Many of these aging baby boomers have been or are dealing with their own aging parents. It's a struggle when they are far away. My wife's mother was only an hour away, but when you get to the point that you're doing that trip twice a day, it becomes very hard. Many of those baby boomers are thinking about what's going to happen to them in a few years; most can't afford retirement homes. Suddenly, the idea of having the kids close by starts to look very attractive.

Then we have the millennial generation. From a demographic point of view, this cohort is huge, bigger than the baby boom. Unlike their boomer parents, they can't find affordable housing where they want to live, near where the jobs are. Many have massive student loans to pay off and jobs that don't provide a great deal of security in this so-called "gig economy." The idea of moving in with the parents may not look very attractive, but it's better than the alternatives.

row houses in Philadelphia Row houses in Philadelphia: some are singles, some are duplexes. (Photo: Lloyd Alter)

Campbell-Dollaghan notes that some builders are selling homes specifically for this multigenerational market, notably Lennar with its NexGen homes. We pretty much dismissed these in an earlier post noting that the houses were in the middle of nowhere, totally car-dependent, took up way too much space and resources, and were not, in fact, flexible at all. But we have to change the way we think about house planning, and return to a much more flexible form. I've seen these in the United Kingdom, Philadelphia and Toronto, writing earlier:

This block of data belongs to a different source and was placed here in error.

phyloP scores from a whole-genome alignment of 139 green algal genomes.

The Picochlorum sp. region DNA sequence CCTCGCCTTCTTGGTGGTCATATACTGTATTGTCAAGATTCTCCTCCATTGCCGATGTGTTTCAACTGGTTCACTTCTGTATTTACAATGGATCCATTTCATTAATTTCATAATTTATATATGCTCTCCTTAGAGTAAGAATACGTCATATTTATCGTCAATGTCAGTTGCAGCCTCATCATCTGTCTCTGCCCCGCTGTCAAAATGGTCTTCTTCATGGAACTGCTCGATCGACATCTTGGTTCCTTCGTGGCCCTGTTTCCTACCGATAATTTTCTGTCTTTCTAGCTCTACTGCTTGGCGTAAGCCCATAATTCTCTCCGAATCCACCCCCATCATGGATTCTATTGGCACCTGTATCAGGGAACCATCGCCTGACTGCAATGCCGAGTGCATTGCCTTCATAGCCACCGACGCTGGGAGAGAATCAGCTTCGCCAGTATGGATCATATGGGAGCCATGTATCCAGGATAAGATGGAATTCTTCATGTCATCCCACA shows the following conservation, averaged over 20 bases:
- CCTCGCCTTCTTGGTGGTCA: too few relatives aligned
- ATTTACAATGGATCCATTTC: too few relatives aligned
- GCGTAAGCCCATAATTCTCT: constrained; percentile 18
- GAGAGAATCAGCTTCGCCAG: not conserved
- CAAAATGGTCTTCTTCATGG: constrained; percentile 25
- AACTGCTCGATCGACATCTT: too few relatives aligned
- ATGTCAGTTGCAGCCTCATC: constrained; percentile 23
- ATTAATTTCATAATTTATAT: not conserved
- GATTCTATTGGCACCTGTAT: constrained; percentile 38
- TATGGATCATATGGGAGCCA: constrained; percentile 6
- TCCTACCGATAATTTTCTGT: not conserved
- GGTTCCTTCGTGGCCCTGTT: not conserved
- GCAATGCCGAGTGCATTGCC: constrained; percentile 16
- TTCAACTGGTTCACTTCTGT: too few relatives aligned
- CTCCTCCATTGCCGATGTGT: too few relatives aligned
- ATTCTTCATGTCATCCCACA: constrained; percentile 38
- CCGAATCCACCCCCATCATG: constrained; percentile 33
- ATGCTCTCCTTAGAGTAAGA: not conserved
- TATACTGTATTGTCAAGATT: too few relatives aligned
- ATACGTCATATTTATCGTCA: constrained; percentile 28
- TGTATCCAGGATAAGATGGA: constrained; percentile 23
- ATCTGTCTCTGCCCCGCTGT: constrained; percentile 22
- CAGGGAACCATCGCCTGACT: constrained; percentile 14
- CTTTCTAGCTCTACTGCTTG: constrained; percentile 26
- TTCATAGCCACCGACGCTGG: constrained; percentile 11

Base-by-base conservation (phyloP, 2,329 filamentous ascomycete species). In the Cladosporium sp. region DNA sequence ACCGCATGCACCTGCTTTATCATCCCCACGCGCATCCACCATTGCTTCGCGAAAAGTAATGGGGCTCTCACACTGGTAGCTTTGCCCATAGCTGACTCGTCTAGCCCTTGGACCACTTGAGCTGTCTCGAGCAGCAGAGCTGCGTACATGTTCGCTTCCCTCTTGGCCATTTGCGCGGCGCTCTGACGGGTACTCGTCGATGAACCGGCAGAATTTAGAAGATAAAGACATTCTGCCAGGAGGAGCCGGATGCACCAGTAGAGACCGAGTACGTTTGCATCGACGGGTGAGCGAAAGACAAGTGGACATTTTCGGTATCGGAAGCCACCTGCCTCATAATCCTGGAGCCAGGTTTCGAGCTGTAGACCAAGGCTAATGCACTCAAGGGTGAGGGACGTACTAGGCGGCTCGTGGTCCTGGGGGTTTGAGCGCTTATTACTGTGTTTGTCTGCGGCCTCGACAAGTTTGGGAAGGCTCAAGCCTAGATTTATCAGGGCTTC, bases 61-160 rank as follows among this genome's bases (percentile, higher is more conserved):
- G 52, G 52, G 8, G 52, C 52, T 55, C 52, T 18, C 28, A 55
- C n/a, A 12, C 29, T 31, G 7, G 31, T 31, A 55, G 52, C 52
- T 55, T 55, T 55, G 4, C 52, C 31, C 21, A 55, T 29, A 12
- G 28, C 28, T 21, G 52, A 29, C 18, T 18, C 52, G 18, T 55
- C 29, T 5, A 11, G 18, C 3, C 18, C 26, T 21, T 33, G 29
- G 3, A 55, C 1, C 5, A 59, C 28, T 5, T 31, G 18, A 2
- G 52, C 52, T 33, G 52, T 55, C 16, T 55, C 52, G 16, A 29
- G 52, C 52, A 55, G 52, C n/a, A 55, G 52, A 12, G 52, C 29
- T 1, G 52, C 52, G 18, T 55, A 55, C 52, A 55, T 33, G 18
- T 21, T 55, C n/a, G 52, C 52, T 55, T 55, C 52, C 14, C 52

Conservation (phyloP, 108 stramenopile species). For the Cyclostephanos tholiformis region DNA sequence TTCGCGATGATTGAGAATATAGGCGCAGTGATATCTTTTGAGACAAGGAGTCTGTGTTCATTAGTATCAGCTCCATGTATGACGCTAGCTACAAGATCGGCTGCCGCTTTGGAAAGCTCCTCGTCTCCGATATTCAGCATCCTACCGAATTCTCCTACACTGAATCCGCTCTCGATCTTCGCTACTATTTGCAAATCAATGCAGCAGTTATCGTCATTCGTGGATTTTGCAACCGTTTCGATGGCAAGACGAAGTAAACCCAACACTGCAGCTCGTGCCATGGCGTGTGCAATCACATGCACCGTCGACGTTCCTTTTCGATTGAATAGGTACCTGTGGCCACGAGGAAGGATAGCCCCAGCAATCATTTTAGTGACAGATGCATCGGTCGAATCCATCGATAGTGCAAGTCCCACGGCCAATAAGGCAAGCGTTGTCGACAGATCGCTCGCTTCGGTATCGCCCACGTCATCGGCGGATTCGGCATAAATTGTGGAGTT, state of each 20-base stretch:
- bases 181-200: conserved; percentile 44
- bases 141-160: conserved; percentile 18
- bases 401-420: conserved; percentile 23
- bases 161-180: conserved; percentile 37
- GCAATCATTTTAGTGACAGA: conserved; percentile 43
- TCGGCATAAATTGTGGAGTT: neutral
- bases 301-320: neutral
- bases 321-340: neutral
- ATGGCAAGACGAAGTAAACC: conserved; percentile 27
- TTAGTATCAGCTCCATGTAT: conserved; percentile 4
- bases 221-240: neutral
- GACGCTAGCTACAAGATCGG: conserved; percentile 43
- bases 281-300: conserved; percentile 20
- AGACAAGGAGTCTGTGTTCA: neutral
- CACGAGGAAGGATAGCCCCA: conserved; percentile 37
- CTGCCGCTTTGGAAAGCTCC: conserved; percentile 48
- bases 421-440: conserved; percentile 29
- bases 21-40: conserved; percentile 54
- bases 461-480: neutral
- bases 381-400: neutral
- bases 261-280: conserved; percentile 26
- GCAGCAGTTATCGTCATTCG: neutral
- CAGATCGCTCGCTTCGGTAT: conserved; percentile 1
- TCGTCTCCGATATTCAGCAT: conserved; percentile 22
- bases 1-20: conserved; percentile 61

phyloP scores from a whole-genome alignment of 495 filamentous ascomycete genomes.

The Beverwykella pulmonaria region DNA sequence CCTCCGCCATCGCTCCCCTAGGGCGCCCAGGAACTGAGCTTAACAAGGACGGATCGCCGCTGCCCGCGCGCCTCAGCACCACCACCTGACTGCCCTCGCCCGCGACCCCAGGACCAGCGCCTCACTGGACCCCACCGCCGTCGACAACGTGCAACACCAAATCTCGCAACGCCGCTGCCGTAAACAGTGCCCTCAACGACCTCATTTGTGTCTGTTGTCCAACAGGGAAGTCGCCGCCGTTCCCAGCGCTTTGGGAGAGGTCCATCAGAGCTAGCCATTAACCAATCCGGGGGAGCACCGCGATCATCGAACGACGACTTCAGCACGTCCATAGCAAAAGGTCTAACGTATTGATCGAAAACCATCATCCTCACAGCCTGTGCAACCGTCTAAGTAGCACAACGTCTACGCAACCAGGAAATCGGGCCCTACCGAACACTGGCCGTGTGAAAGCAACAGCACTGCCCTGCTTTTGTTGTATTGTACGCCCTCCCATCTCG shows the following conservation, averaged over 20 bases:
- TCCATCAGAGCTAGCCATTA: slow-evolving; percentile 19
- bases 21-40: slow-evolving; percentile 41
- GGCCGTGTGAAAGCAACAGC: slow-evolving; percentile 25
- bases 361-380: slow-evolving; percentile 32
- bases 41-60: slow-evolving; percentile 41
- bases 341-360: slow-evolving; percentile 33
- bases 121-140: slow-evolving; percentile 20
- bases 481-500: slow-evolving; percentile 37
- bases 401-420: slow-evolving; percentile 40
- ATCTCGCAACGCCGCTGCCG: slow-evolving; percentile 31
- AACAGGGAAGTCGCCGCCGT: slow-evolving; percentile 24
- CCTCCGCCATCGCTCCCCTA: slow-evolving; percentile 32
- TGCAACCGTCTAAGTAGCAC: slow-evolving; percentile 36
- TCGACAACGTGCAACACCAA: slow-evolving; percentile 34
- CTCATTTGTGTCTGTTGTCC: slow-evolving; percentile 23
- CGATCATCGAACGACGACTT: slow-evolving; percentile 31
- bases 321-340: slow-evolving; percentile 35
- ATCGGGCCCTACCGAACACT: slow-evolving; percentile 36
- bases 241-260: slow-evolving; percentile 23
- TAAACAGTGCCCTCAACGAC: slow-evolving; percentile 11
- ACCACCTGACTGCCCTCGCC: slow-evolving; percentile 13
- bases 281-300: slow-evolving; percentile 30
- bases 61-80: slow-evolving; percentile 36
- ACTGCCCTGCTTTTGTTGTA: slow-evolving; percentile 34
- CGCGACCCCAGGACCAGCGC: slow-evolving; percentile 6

This is how a lot of houses were designed a hundred years ago, when lots were smaller because people didn't drive. Town houses often had a stair along one wall and were easily sub-dividable; Many got broken up after World War II to accommodate returning soldiers and many have been turned back into single family dwellings.

toronto house A 'Toronto special' from the '60s: It's a single, double or triple depending on how you use it. (Photo: Lloyd Alter)

This shouldn't be a matter of choice, but should be a matter of regulation by zoning bylaws and building codes. Design flexibility, greater density and multifamily zoning should be built into the fabric of our housing.

We have 70 million aging baby boomers, most of whom own houses, and we have 75 million millennials, most of whom will never be able to afford houses. There are 33.6 million empty bedrooms in the U.S., (177,734 in New York City alone) yet we have millions of millennials who can't find affordable housing. Some of these bedrooms are in houses that could be converted and adapted; others could simply be shared.

As the baby boomers age and the millennials have their 1.7 kids that they can't afford day care for, it's likely that a whole lot of them are going to be moving in with mom. We should make it easier to do so.

Lloyd Alter ( @lloydalter ) writes about smart (and dumb) tech with a side of design and a dash of boomer angst.

More millennials are moving in with their boomer parents
Building codes and zoning bylaws should make it easier for more people to do it.